Here is a problem I've repeatedly observed over the years:

  1. a thread writes to something (database record, LDAP entry, etc.)
  2. very soon afterwards, the same thread tries to read the record it just wrote
  3. it gets back the old version of the record, not the new version it just wrote. (Or, the newly created record is reported as not existing. Or, the just deleted record appears to still exist.)

Is there a standard term for this phenomenon?

The most common cause of this phenomenon is with a replicated database (especially LDAP), in which the write and the read get routed to different nodes, and the write has not yet replicated to the read node. (But I'm looking for a term to refer to the phenomenon itself, not that specific cause of it.)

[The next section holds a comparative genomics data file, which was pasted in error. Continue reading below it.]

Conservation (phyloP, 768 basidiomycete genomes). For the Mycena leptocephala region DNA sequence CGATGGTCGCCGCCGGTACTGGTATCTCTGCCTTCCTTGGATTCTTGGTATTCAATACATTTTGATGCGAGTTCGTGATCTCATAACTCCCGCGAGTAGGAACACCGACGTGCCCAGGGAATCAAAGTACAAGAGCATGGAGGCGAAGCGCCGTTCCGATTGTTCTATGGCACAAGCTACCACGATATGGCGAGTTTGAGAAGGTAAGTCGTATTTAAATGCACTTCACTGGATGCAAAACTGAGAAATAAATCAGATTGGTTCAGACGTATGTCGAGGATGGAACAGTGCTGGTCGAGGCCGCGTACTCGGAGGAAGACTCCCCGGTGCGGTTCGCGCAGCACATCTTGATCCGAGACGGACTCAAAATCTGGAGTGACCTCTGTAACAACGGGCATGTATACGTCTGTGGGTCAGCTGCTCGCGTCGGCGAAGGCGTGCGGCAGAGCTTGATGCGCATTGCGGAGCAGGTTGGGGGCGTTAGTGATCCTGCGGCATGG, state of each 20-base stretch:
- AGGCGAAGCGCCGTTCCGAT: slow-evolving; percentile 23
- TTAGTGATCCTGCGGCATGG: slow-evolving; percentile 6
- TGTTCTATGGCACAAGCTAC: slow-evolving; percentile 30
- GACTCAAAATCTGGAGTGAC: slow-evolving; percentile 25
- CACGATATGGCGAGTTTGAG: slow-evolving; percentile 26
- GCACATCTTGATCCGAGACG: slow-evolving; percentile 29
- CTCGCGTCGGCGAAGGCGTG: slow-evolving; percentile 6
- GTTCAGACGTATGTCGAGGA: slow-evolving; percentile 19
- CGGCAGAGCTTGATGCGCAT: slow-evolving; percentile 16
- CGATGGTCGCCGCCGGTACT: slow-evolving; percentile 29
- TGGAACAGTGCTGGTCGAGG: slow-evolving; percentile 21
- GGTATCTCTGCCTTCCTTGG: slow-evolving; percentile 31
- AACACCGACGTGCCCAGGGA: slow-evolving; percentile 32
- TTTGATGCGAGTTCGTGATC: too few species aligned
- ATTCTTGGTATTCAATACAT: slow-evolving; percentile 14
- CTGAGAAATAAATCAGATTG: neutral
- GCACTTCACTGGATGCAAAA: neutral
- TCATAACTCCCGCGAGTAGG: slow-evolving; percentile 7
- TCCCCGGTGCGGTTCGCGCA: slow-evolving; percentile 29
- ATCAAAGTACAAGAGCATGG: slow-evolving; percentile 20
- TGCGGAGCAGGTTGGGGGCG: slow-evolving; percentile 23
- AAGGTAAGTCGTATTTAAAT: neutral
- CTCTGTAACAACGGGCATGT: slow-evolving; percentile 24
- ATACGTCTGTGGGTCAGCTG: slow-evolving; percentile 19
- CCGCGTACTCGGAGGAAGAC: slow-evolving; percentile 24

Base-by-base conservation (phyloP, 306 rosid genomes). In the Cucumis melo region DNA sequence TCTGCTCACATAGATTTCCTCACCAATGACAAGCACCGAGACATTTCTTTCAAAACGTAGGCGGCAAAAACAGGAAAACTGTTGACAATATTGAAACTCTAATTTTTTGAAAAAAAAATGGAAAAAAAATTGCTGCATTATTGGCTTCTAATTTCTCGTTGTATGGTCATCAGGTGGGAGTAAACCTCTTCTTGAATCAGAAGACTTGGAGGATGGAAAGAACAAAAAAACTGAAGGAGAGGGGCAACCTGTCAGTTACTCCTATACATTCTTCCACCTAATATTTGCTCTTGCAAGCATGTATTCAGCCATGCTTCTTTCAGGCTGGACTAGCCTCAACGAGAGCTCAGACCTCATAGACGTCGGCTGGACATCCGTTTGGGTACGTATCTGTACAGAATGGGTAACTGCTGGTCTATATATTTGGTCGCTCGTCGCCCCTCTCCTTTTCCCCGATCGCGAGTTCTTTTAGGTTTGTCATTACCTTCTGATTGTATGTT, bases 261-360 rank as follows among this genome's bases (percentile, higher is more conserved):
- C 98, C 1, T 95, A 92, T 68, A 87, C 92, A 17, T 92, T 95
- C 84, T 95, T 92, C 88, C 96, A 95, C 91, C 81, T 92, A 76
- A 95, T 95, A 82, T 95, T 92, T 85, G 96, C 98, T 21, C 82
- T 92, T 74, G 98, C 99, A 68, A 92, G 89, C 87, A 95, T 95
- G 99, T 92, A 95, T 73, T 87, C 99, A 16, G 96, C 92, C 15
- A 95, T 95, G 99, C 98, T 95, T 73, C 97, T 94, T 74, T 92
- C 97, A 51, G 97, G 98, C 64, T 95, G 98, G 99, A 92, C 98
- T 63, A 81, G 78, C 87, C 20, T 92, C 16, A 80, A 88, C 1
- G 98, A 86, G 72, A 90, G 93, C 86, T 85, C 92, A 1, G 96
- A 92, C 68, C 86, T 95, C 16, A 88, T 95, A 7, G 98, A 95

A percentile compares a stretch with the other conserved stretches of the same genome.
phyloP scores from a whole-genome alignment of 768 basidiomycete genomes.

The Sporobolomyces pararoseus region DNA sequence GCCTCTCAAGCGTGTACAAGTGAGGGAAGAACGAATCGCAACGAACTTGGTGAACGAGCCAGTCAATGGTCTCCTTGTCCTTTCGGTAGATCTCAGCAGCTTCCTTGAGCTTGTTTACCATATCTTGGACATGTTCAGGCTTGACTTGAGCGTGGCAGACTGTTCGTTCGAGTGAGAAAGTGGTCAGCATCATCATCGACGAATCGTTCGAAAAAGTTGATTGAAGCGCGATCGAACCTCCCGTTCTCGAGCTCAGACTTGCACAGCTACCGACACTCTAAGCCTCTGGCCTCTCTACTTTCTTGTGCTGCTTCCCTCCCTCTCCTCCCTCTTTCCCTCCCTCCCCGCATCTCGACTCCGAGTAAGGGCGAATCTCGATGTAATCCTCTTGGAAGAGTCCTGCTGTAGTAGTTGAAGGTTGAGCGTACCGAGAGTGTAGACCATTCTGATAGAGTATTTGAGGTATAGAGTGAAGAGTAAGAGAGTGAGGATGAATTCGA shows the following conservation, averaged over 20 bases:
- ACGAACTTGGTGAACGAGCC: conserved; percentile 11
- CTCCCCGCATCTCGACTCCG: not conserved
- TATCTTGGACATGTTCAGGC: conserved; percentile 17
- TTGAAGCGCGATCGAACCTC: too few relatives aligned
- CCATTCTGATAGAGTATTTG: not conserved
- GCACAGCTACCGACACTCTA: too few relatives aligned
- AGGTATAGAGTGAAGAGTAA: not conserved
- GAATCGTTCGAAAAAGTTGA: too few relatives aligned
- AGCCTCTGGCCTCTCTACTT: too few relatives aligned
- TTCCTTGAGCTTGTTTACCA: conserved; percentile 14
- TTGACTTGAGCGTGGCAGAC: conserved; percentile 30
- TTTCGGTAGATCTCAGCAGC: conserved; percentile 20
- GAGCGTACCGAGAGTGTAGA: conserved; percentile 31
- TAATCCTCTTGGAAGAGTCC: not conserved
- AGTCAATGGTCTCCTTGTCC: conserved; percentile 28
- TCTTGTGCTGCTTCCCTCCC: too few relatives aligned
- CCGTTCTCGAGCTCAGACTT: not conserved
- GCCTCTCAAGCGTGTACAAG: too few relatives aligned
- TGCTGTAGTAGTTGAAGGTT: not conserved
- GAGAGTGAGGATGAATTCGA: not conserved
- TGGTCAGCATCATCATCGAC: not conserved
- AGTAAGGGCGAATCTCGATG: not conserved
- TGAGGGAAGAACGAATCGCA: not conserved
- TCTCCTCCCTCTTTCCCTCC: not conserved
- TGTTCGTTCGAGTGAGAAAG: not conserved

1 Answer 1


This is called an eventually consistent system. Databases like Cassandra make good use of this model.

To understand why you might want an eventually consistent system, take a look at Brewer's Conjecture and Cap Theorem. It's a trade-off.

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